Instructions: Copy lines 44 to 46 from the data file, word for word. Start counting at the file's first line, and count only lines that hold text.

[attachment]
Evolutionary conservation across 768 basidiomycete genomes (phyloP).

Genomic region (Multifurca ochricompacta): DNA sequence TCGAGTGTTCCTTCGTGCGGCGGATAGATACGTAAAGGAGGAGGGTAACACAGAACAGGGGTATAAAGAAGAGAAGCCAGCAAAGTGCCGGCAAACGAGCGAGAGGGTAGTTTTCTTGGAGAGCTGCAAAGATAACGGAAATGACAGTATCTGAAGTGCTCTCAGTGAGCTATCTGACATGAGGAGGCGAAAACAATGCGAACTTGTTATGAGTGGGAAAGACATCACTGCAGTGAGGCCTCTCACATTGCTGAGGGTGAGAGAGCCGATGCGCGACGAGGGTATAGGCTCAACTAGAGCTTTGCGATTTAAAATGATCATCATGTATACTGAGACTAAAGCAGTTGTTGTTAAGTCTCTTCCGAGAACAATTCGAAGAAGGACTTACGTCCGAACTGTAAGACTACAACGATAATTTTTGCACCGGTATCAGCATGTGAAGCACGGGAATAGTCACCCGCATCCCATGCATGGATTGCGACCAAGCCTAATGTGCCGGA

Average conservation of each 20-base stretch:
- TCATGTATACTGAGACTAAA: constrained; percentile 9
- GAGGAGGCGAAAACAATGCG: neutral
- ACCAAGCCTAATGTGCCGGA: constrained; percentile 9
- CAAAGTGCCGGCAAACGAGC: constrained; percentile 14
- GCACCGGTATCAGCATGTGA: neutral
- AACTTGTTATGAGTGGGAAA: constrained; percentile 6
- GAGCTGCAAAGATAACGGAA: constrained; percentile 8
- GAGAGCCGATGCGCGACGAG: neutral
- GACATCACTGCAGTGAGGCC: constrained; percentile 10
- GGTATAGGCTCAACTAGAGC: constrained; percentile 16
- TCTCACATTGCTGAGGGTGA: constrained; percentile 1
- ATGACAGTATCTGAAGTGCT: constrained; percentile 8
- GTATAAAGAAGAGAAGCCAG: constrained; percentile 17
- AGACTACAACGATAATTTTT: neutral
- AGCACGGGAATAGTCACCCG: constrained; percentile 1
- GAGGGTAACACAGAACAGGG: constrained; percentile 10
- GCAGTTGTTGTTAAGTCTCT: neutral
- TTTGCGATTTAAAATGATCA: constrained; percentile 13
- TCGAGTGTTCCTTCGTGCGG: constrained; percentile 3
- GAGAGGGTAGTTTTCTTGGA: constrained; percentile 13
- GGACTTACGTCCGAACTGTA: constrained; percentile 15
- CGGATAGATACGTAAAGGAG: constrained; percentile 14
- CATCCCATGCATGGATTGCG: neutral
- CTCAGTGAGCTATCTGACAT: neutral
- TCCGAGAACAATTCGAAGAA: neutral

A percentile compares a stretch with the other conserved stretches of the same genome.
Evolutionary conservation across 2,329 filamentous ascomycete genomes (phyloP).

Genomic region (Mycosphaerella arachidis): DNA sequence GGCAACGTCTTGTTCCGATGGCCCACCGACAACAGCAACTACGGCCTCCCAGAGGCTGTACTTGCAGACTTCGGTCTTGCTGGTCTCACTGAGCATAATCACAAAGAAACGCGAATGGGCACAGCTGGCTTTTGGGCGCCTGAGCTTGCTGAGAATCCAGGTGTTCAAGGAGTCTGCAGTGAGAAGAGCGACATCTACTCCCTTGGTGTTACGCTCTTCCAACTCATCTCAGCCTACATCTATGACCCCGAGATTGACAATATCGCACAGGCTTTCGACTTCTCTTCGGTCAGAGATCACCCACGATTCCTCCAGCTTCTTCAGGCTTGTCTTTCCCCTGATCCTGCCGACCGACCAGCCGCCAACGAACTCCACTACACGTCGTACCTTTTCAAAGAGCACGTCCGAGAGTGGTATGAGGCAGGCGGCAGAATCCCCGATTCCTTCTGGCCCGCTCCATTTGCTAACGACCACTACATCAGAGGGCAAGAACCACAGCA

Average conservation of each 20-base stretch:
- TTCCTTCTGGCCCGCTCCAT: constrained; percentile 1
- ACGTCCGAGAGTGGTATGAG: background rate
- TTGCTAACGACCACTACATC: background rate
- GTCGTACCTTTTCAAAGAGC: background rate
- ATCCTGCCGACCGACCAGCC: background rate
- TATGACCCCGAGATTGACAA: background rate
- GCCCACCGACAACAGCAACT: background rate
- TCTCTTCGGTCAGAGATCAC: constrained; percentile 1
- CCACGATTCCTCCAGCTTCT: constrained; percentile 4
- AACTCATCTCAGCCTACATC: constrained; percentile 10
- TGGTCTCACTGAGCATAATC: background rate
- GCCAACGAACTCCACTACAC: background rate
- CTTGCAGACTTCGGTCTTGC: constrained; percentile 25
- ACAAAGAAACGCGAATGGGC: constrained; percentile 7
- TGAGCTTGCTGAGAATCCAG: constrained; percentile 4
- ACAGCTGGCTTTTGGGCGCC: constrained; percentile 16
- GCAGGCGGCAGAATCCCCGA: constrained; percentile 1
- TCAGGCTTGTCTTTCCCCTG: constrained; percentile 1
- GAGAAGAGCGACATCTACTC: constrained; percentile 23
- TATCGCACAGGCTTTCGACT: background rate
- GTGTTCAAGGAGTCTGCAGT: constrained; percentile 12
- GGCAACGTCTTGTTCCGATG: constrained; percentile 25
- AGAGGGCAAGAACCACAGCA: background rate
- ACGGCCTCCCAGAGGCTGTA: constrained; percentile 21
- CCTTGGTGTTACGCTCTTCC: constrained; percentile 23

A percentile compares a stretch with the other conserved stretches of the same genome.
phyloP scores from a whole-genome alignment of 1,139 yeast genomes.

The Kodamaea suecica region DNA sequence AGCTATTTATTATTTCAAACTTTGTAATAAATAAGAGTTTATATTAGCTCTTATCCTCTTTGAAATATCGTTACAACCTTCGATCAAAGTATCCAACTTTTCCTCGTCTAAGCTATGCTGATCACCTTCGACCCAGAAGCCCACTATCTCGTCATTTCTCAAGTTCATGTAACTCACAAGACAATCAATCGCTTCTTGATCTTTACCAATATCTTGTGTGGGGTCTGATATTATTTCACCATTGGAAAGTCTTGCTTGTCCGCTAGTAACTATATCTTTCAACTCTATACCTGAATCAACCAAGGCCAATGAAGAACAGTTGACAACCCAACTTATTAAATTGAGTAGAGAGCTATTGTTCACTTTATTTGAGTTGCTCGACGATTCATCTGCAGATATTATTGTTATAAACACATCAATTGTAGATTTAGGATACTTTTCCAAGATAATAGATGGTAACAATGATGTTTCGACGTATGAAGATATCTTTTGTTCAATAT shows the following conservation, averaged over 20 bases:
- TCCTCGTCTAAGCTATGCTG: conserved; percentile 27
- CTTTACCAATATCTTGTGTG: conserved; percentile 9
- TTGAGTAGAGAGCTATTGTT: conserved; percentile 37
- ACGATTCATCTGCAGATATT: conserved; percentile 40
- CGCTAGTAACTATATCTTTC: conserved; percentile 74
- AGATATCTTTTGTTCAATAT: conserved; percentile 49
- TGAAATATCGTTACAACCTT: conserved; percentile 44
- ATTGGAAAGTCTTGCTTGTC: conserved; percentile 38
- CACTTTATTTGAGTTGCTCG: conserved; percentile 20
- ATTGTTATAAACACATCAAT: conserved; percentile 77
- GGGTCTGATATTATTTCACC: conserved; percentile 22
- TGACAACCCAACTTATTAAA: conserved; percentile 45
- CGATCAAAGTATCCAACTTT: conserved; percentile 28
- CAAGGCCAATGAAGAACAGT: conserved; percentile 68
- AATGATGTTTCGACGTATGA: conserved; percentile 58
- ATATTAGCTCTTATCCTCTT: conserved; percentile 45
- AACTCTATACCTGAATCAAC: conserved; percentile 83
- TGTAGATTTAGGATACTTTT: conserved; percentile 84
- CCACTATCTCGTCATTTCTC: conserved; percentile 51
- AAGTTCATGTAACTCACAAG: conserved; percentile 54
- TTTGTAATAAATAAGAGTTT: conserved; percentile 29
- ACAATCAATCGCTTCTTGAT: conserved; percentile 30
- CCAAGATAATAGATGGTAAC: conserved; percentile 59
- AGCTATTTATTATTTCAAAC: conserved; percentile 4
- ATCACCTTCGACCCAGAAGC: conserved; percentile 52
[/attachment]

- GCCAACGAACTCCACTACAC: background rate
- CTTGCAGACTTCGGTCTTGC: constrained; percentile 25
- ACAAAGAAACGCGAATGGGC: constrained; percentile 7